“Hopefully it’s resonated with people to be more than another team, another entry, trying our best,” Paretta said. “We’re trying to do a lot more and trying to provide opportunity and hopefully some inspiration, both for kids and for women everywhere to push and work hard to also know that anybody might be possible for yourself.”
Paretta is the former motorsports director for SRT Motorsports/Fiat Chrysler Automobiles. Paretta Autosport is backed by Roger Penske in his push for diversity. Penske, the series owner, provides technical support for Paretta Autosport and the teams worked together at Penske’s headquarters in North Carolina (Paretta called Team Penske training “the Harvard of pit schools”).
Paretta has tried to hire women in all facets of the operation — competition, administration, logistics, marketing and public relations. And the blueprint fits as part of IndyCar’s outreach to create more diversity in the sport.
“Although this is female forward, I want to make sure that everybody understands that this is with the support and help and guidance and mentorship from some very amazing and experienced men who have worked in racing for many years, who have been part of this process from the beginning and teaching some of our women that are new to IndyCar some of the ways of working around this car and working around this racetrack,” Paretta said.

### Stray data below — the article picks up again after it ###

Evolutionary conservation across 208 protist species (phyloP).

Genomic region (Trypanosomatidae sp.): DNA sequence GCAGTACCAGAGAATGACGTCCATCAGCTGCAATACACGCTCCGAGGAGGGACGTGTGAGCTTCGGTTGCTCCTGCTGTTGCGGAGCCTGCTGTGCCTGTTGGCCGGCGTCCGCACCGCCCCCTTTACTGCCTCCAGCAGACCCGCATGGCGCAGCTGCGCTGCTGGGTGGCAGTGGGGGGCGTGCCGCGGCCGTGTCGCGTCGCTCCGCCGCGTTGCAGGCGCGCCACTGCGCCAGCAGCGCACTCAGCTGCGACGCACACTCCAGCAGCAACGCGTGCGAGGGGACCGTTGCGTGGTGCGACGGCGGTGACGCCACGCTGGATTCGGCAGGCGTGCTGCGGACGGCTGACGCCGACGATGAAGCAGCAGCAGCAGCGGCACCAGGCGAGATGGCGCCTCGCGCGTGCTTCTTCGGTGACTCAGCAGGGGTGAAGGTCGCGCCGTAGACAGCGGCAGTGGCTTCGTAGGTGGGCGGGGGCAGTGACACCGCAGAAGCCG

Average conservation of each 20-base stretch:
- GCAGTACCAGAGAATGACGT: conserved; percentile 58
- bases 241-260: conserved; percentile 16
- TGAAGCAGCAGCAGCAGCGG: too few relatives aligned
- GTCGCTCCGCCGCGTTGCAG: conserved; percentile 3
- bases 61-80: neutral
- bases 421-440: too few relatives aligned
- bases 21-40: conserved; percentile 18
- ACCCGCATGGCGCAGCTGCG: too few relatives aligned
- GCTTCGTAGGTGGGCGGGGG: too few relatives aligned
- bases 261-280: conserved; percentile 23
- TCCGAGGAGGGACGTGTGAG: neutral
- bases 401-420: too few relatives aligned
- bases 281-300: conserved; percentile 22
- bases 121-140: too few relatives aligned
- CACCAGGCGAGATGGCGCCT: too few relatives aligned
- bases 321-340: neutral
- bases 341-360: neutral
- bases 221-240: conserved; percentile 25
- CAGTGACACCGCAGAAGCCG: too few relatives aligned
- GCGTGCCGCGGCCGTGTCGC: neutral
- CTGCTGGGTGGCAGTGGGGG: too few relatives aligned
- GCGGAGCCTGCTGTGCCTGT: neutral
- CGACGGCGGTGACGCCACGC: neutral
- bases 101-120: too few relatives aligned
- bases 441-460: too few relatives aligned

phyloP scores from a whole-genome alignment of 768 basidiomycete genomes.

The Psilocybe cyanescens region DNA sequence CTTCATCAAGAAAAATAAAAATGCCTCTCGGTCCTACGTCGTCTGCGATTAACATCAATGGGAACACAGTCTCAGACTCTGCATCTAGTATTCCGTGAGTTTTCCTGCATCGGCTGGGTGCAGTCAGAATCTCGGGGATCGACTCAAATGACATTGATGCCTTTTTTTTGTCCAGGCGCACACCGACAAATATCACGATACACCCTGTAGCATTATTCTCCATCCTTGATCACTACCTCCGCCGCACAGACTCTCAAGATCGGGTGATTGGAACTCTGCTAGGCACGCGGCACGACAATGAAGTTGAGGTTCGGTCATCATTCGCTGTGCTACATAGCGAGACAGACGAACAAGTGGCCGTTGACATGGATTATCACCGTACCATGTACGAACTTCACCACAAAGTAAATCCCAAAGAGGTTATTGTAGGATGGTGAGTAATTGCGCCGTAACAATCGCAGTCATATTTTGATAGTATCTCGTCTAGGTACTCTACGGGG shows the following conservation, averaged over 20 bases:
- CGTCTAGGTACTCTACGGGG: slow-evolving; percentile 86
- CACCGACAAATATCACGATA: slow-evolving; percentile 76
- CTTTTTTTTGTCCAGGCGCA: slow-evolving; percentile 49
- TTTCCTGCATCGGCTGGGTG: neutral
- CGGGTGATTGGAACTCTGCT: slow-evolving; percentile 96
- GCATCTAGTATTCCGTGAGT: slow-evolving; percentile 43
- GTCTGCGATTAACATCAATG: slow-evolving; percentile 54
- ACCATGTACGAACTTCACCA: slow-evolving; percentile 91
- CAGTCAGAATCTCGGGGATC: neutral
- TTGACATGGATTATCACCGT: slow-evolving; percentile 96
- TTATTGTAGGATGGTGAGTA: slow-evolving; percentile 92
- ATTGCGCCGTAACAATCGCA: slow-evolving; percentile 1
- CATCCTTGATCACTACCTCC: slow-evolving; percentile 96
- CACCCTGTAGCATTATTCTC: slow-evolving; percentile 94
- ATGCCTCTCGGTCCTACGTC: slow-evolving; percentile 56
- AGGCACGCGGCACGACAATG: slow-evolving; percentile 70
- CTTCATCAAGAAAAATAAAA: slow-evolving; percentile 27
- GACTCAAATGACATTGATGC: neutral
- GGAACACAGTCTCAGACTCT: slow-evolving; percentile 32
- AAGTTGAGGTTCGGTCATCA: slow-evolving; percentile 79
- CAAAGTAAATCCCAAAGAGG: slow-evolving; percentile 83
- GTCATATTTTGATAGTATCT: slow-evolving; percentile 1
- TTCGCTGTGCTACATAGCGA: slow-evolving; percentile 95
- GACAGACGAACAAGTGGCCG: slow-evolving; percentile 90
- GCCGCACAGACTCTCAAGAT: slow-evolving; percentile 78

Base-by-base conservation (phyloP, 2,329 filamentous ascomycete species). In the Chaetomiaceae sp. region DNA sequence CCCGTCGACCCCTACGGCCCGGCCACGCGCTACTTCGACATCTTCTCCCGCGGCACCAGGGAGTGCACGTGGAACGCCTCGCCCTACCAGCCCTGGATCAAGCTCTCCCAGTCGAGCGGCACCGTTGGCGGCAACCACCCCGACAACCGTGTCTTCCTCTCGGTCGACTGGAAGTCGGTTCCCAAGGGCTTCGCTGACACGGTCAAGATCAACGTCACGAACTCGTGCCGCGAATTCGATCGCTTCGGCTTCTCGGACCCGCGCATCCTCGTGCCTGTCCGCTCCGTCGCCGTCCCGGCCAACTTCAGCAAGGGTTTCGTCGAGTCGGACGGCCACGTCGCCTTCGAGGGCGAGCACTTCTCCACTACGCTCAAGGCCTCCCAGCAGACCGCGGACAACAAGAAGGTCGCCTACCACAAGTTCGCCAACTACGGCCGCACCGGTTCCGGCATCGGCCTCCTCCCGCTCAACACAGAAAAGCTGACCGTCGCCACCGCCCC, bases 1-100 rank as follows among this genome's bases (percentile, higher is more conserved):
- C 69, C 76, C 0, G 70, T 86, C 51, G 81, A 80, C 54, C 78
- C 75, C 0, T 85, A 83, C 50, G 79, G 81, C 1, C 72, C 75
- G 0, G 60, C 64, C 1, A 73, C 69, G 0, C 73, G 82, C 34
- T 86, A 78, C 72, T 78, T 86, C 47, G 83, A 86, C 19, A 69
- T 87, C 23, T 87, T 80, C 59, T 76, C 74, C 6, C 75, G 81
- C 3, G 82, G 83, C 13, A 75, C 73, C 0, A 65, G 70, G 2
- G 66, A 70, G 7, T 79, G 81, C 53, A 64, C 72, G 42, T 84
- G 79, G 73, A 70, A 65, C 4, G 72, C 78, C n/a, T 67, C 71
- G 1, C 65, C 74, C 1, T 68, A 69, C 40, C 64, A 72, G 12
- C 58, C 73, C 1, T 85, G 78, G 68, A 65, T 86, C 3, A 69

Lauren Sullivan, usually a wind tunnel test engineer for Penske’s NASCAR teams, was asked if she would make the shift to help Paretta’s team in the open-wheel series. Sullivan said she understood more was at stake Sunday than just pulling off a respectable finish.
“We’re also very aware of our unique position to the next generation, the eyes that are on us, in particular the young ladies that are out there watching this unfold,” she said. “We hope that by seeing us, you guys realize that we didn’t do anything extraordinary to be here. We are just like you, and so if you can see us, you can be us.”
De Silverstro’s over-the-wall crew on pit road, though, is mostly men provided by Penske.
“If we have zero women over the wall for the Indy 500 you’ll see them at the next race,” Paretta said. “Just the fact that you see this lineup and how far we’ve gotten in these four months, that’s how I’m measuring our progress. Every time we can integrate and add one more woman in a key role, that’s what we’re going to get to.”
Until another woman wins an IndyCar race, like Patrick did in Japan, or the first woman takes the checkered flag at Indianapolis, women landing the sponsorship needed to fund serious rides remains a problem. There are no female drivers in the IndyCar developmental system and veterans like de Silvestro and Pippa Mann, who hasn’t ruled out a comeback, are still the ones getting Indy opportunities.
Once they get it, the women know they have to make the most of their chance. It might be their only one.
“Racing is all about being in the right place at the right moment, and right now we just have literally all the tools in our hands to really show what we can do,” de Silvestro said. “I think that’s really uplifting.”